“Star Wars: Episode VII – The Force Awakens” takes place about three decades after “Return Of The Jedi.”  A new threat to freedom and the Republic has risen: The First Order, led by Dark Side of The Force practitioner Snoke and his right hand man, Kylo Ren (played by Adam Driver).  A weapon more powerful than the Death Star has been created that can destroy multiple planets at the same time from a great distance; and The First Order is on the verge of using this weapon to wipe out the Senate and the Republic, as well as the Resistance which is lead by Leia Organa (played by Carrie Fisher).  Luke Skywalker (played by Mark Hamill), last of the Jedi Knights, is nowhere to be found; and the hopes of the Resistance and the Republic lie within BB-8, a droid that hides a map that can lead the Resistance to the whereabouts of Hamill.

Unfortunately for the Resistance, BB-8’s owner has been captured by TFO, and the droid is forced to fend for itself on a desert planet.  It wanders the sand dunes until it is rescued by a young woman named Rey (played by Daisy Ridley) who, with the help of John Boyega (playing the ex-Stormtrooper character of Finn), makes the dangerous journey to bring BB-8 and it’s precious cargo to the Resistance fighters.

Second place for my memorable moments of this movie is **SPOILER ALERT HERE** the revelation of who Kylo Ren is: the son of Han Solo.

Top honors for my most memorable, movie moment of “The Force Awakens” is **SPOILER ALERT HERE** the scene when Harrison Ford (playing Han Solo) confronts Driver to bring his son home and into the Light Side of The Force.  Driver confesses to Ford that he is torn between the Light Side and the Dark Side, and he needs Ford’s help.  Driver presents his lightsaber to Ford, who holds it along with his son.  Driver suddenly activates his lightsaber, and the blade goes through Ford’s body, killing him.  What no bounty hunter, gangster, or Stormtrooper could do, the son of Han Solo has done.  I can’t say I was shocked as I kind of saw the set-up for it, but…it was hard to accept that the cocky pilot, hero, pirate and rebel is gone.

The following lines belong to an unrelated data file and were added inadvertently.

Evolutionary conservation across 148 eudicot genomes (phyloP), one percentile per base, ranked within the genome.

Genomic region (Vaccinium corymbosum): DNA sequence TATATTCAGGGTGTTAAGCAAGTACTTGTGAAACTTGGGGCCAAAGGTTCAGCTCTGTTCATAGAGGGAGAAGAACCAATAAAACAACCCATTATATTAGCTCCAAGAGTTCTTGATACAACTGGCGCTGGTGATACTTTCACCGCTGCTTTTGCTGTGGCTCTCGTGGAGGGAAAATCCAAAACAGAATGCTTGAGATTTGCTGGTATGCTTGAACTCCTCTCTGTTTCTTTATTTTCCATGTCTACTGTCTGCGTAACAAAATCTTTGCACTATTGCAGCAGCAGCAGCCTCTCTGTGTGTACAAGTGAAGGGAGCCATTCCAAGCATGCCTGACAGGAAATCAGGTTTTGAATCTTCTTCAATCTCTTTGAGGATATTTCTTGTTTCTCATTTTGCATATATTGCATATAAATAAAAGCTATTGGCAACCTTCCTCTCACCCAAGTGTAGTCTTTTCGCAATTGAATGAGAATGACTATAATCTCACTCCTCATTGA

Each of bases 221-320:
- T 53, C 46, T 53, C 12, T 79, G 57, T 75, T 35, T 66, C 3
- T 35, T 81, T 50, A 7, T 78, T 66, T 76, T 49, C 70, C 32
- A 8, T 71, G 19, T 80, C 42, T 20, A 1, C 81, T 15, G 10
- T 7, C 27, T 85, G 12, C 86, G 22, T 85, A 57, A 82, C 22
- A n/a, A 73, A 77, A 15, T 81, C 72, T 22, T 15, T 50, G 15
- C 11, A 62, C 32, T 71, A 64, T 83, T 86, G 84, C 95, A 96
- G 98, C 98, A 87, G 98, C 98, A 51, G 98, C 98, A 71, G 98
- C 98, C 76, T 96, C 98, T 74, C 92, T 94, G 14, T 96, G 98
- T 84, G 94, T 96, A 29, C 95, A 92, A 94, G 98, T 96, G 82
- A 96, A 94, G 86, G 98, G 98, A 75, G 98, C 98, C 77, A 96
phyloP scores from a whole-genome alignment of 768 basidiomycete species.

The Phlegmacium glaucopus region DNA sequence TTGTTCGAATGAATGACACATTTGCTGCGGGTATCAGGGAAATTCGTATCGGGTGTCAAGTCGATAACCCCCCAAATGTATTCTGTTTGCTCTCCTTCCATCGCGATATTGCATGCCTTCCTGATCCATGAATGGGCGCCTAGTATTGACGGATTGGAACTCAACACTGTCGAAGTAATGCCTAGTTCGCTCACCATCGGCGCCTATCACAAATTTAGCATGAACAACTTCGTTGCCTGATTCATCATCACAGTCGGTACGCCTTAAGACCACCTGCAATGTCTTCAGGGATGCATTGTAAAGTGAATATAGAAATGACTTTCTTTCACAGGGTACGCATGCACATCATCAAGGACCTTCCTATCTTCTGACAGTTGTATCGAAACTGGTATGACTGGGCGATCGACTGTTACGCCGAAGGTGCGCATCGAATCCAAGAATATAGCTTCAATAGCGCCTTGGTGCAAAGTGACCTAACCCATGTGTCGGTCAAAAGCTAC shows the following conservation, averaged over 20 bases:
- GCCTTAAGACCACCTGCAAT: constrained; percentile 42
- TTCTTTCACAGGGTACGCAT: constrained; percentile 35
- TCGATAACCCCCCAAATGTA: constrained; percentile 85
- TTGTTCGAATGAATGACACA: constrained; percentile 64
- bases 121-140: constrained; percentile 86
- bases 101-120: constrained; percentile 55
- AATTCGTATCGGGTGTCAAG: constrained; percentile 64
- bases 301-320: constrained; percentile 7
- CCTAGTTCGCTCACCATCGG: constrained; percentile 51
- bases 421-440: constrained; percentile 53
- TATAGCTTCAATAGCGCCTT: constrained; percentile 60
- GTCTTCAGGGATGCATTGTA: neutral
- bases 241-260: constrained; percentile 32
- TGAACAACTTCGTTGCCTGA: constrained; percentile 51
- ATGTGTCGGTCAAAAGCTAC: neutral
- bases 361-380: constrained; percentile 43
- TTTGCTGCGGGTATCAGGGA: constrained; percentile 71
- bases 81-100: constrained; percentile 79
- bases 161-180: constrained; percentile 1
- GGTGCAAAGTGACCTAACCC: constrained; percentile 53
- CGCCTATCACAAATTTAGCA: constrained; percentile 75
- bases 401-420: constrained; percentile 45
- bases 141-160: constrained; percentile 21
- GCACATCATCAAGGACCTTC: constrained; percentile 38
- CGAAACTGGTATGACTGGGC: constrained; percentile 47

Other Episode VII movie moments that deserve honorable mentions are: 1) the introduction of the Millennium Falcon by Ridley, who calls the ship garbage; 2) a Stormtrooper wielding a baton that can parry a lightsaber; and 3) the appearance of a female Stormtrooper — no, not Captain Phasma, but a low-ranking Stormtrooper (the voice is clearly that of a woman).

Writer/director J.J. Abrams and screenwriter Lawrence Kasdan have brought their talent and love to the third set of “Star Wars” movies, finally freeing “Star Wars” fans from the shadows of Lucas’ failures.  But before you start raising your Force FX Lightsabers into the air in triumph, “Empire Strikes Back” is still the best “Star Wars” movie so far; and “The Force Awakens” does stumble a few times.  Boyega’s Finn is too often the clown, ruining a great character (a soldier with PTSD seeking redemption and peace).  Luke Skywalker’s lightsaber (the one he lost when his father cut off his hand in “Empire…”) is in a chest owned by a character with small eyes and big glasses — what the hell!  Boyega’s lightsaber duel with Driver, and Ridley’s lightsaber duel with Driver produces so many unanswered questions that fans were forced to seek answers elsewhere (such as comic books or the novels) — hey, if I have to go online for answers, then the filmmakers didn’t do their jobs.  And some of the questions are still unanswered because some of the “answers” are just guesses.  Then you have rookie mistakes by Abrams in showing the face of Kylo Ren too early in the movie (which ruins the mystery of what is behind the mask) and an ending which belongs in a television series instead of the movies.  Oy!

Have we “Star Wars” fans been freed from the vile clutches of Lucas only to fall into hands of The First Order led by J.J. Abrams?  Difficult to see, always in motion is the future.

— M

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